The Resource [Letter to] Dear George

[Letter to] Dear George

Label
[Letter to] Dear George
Title
[Letter to] Dear George
Creator
Contributor
Recipient
Subject
Genre
Language
eng
Member of
Cataloging source
BRL
Citation location within source
v.2, no.119
Citation source
Merrill, Walter M. Letters of William Lloyd Garrison
http://library.link/vocab/creatorDate
1805-1879
http://library.link/vocab/creatorName
Garrison, William Lloyd
Index
no index present
Literary form
letters
Nature of contents
dictionaries
http://library.link/vocab/relatedWorkOrContributorDate
1808-1879
http://library.link/vocab/relatedWorkOrContributorName
Benson, George William
http://library.link/vocab/subjectName
  • Garrison, William Lloyd
  • Benson, George William
  • Alcott, Abba May
  • Chapman, Maria Weston
  • Fitch, Charles
  • Marlborough Chapel (Boston, Mass.)
  • Antislavery movements
  • Abolitionists
Label
[Letter to] Dear George
Link
Instantiates
Publication
Note
  • Holograph, signed
  • At the time of the dedication ceremony for Marlborough Chapel, there were four companies of infantry and lancers ready for protection. There were placards inciting citizens against the abolitionists. William Lloyd Garrison describes the dedication discourse by Charles Fitch as an irrelevant humdrum. Mrs. Maria Weston Chapman is fatally ill with a "brain fever." Garrison will miss her ready aid. Mrs. Chapman was making arrangements for Garrison's salary. Garrison urges George William Benson to attend the convention in Boston. Garrison is in debt and had to borrow money to go to New York and Philadelphia. Mrs. (Abba May) Alcott would like to summer in Brooklyn, but she is very poor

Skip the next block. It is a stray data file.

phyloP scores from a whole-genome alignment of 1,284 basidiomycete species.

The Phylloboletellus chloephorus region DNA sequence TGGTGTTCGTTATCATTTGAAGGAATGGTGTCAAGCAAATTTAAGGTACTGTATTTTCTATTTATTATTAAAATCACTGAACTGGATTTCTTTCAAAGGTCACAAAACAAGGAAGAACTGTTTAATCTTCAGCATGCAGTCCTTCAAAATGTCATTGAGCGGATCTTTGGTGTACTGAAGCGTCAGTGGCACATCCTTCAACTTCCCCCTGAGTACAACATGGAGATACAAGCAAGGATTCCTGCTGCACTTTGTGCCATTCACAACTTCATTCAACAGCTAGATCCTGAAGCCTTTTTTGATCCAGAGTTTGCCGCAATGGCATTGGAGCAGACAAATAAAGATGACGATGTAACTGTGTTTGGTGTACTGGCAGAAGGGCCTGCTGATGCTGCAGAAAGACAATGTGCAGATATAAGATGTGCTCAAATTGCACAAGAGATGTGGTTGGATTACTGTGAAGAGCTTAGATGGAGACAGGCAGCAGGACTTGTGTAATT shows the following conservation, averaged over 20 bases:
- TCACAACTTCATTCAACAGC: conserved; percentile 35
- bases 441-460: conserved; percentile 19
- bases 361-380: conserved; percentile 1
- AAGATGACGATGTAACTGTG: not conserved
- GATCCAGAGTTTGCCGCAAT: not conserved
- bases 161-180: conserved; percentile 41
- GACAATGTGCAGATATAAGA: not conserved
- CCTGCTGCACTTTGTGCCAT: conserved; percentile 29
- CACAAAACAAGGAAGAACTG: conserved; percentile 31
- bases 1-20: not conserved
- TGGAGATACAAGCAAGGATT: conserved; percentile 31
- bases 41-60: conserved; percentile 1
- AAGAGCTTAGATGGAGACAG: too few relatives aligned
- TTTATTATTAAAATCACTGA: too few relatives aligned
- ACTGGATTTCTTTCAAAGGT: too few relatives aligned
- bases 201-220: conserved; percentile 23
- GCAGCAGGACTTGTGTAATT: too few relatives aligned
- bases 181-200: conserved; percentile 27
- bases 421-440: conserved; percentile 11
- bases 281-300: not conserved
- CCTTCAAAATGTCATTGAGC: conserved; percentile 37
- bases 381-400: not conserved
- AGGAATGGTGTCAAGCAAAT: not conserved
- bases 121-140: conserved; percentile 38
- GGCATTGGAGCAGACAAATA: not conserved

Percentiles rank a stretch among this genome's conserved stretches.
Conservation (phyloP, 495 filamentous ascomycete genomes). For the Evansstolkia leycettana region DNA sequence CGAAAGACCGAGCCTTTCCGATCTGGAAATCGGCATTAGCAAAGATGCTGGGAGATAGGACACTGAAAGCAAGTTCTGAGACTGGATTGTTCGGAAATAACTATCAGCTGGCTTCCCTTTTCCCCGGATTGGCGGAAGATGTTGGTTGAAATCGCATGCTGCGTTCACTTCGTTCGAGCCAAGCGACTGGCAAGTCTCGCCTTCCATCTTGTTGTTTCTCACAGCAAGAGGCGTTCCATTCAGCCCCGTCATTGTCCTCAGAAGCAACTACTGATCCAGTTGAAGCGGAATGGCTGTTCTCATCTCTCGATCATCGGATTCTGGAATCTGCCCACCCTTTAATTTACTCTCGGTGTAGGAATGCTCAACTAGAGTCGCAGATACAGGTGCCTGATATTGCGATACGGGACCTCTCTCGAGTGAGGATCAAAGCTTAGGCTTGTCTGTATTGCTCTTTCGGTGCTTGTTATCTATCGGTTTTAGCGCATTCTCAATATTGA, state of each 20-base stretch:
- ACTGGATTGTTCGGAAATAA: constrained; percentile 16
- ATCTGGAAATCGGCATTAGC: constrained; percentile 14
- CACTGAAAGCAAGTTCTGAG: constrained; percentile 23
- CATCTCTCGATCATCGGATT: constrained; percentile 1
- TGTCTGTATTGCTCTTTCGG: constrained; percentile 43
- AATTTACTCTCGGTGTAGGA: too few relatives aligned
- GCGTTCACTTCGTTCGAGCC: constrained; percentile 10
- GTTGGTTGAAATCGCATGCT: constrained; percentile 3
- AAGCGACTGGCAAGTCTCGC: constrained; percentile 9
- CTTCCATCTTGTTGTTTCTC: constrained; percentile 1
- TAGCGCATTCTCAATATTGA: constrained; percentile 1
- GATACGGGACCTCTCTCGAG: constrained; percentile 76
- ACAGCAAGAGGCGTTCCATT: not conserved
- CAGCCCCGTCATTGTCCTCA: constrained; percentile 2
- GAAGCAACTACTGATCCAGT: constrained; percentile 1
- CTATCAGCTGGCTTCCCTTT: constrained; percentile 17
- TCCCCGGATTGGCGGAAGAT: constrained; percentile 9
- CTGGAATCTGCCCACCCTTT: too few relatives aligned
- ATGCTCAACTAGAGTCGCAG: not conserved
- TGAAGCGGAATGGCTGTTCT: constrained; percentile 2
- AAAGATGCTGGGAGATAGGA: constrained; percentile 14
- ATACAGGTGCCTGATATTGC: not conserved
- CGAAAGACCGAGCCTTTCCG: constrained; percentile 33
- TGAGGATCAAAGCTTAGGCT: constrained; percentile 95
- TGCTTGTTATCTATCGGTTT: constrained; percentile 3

Extent
1 online resource (1 leaf (4 pages))
Form of item
online
Specific material designation
remote
Label
[Letter to] Dear George
Link
Publication
Note
  • Holograph, signed
  • At the time of the dedication ceremony for Marlborough Chapel, there were four companies of infantry and lancers ready for protection. There were placards inciting citizens against the abolitionists. William Lloyd Garrison describes the dedication discourse by Charles Fitch as an irrelevant humdrum. Mrs. Maria Weston Chapman is fatally ill with a "brain fever." Garrison will miss her ready aid. Mrs. Chapman was making arrangements for Garrison's salary. Garrison urges George William Benson to attend the convention in Boston. Garrison is in debt and had to borrow money to go to New York and Philadelphia. Mrs. (Abba May) Alcott would like to summer in Brooklyn, but she is very poor
Extent
1 online resource (1 leaf (4 pages))
Form of item
online
Specific material designation
remote

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